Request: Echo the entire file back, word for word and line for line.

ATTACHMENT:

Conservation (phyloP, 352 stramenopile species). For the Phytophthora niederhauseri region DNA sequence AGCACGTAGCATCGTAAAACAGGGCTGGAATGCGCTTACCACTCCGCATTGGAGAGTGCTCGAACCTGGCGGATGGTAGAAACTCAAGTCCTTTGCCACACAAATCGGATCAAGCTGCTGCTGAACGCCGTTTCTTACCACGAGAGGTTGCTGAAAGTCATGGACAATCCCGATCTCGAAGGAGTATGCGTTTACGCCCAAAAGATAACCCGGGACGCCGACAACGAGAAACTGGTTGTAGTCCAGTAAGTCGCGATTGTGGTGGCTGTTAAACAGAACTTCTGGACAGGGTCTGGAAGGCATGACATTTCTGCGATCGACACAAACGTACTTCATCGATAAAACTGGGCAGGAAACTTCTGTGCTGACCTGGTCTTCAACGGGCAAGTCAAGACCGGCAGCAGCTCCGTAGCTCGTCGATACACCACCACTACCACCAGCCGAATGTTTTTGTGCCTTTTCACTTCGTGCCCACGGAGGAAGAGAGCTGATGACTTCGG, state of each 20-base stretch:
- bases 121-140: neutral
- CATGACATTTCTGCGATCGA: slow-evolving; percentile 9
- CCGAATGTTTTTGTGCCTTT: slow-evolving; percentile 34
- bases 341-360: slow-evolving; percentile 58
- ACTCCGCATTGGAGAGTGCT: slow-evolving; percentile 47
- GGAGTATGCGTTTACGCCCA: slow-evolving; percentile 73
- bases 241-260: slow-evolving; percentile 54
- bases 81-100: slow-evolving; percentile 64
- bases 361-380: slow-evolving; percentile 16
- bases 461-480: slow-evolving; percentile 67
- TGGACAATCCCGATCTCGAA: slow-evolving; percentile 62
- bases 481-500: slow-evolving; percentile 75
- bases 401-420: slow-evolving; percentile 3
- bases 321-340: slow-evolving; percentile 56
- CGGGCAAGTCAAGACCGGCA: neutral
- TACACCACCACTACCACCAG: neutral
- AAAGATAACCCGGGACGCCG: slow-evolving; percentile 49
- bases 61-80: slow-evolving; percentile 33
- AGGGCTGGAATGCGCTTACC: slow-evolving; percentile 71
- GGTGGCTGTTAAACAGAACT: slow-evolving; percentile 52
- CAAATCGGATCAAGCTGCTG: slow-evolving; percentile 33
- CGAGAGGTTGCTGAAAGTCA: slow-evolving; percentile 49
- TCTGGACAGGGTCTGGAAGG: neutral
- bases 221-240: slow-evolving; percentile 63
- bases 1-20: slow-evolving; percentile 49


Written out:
Conservation (phyloP, 352 stramenopile species). For the Phytophthora niederhauseri region DNA sequence AGCACGTAGCATCGTAAAACAGGGCTGGAATGCGCTTACCACTCCGCATTGGAGAGTGCTCGAACCTGGCGGATGGTAGAAACTCAAGTCCTTTGCCACACAAATCGGATCAAGCTGCTGCTGAACGCCGTTTCTTACCACGAGAGGTTGCTGAAAGTCATGGACAATCCCGATCTCGAAGGAGTATGCGTTTACGCCCAAAAGATAACCCGGGACGCCGACAACGAGAAACTGGTTGTAGTCCAGTAAGTCGCGATTGTGGTGGCTGTTAAACAGAACTTCTGGACAGGGTCTGGAAGGCATGACATTTCTGCGATCGACACAAACGTACTTCATCGATAAAACTGGGCAGGAAACTTCTGTGCTGACCTGGTCTTCAACGGGCAAGTCAAGACCGGCAGCAGCTCCGTAGCTCGTCGATACACCACCACTACCACCAGCCGAATGTTTTTGTGCCTTTTCACTTCGTGCCCACGGAGGAAGAGAGCTGATGACTTCGG, state of each 20-base stretch:
- bases 121-140: neutral
- CATGACATTTCTGCGATCGA: slow-evolving; percentile 9
- CCGAATGTTTTTGTGCCTTT: slow-evolving; percentile 34
- bases 341-360: slow-evolving; percentile 58
- ACTCCGCATTGGAGAGTGCT: slow-evolving; percentile 47
- GGAGTATGCGTTTACGCCCA: slow-evolving; percentile 73
- bases 241-260: slow-evolving; percentile 54
- bases 81-100: slow-evolving; percentile 64
- bases 361-380: slow-evolving; percentile 16
- bases 461-480: slow-evolving; percentile 67
- TGGACAATCCCGATCTCGAA: slow-evolving; percentile 62
- bases 481-500: slow-evolving; percentile 75
- bases 401-420: slow-evolving; percentile 3
- bases 321-340: slow-evolving; percentile 56
- CGGGCAAGTCAAGACCGGCA: neutral
- TACACCACCACTACCACCAG: neutral
- AAAGATAACCCGGGACGCCG: slow-evolving; percentile 49
- bases 61-80: slow-evolving; percentile 33
- AGGGCTGGAATGCGCTTACC: slow-evolving; percentile 71
- GGTGGCTGTTAAACAGAACT: slow-evolving; percentile 52
- CAAATCGGATCAAGCTGCTG: slow-evolving; percentile 33
- CGAGAGGTTGCTGAAAGTCA: slow-evolving; percentile 49
- TCTGGACAGGGTCTGGAAGG: neutral
- bases 221-240: slow-evolving; percentile 63
- bases 1-20: slow-evolving; percentile 49